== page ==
There are several type of Title II firearms that are restricted by the National Firearms Act.

Each state can impose additional restrictions on the sale, purchase, and transfer of Title II firearms by a class 3 SOT in addition to the compliance that is required with the national Firearms Act.

In Indiana you can own the following items that are regulated the the National Firearms Act

We have updated the forms on the website and instructions for completing a

These are the forms to use after July 12th,  Form 1Form 4,   Form 5Form 23


Mailing Address

NFA Branch
P.O. Box 530298
Atlanta, GA 30353-0298

Since the forms change from time to time, we recommend that you download the latest samples of the documents and explanations of what information is required and how to complete a Form 4 or Form 1. These documents are kept up to date and can be found on the NFA Gun Trust Lawyer website at: https://www.guntrustlawyer.com/form4.

Since 41F has been implemented, there are documents that must be sent to the CLEO as well as documents to be sent to the ATF. While there is no CLEO certification anymore, the CLEO does receive a notice that a purchase is being made.

Below are some updated instructions to use with our trusts or those trusts that contain the Gun Trust Lawyer ® trademark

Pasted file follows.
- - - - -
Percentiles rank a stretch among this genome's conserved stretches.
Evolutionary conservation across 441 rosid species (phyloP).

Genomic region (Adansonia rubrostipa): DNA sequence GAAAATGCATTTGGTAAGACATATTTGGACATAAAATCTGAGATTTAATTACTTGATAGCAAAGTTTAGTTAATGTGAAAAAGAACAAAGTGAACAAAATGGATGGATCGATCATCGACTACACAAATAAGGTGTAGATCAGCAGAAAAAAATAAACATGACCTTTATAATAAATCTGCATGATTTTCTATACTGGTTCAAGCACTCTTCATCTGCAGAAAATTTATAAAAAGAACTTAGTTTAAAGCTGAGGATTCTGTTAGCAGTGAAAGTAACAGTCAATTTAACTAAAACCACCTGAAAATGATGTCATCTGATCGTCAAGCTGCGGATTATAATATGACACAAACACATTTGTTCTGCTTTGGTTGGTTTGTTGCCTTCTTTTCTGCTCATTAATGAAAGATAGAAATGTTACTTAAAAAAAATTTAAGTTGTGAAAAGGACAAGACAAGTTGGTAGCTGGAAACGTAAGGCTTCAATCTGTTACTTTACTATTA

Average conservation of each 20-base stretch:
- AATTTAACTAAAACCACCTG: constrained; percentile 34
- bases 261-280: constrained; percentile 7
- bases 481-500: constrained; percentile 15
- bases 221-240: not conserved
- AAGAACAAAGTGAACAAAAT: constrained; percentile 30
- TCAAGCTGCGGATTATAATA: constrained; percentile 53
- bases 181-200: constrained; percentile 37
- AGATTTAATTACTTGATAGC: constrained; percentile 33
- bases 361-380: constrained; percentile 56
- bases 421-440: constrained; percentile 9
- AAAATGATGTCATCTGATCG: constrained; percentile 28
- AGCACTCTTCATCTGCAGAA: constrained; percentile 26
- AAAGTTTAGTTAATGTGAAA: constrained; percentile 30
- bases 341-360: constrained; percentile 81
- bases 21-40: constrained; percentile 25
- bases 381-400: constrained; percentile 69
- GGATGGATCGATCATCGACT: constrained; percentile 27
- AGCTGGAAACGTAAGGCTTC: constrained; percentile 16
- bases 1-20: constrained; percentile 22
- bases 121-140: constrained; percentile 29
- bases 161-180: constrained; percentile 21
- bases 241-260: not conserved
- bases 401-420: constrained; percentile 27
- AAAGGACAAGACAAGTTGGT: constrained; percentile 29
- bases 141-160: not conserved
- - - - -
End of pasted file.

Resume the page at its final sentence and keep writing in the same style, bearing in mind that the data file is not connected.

The Following Documents are sent to your CLEO:

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How Does Final Rule 41F Change Current NFA Regulations?

The final rule affects the NFA regulations by:

• defining the term “responsible person,” as used in reference to a trust, partnership, association, company, or corporation;
• requiring responsible persons of such trusts or legal entities to complete ATF form 5320.23, National Firearms Act Responsible Person Questionnaire and to submit photographs and fingerprints when the trust or legal entity files an application to make an NFA firearm or is listed as the transferee on an application to transfer an NFA firearm;
• requiring that a copy of all applications to make or transfer a firearm, and the specified form for responsible persons (5320.23), be forwarded to the chief law enforcement officer (CLEO) of the locality in which the applicant/transferee or responsible person resides; and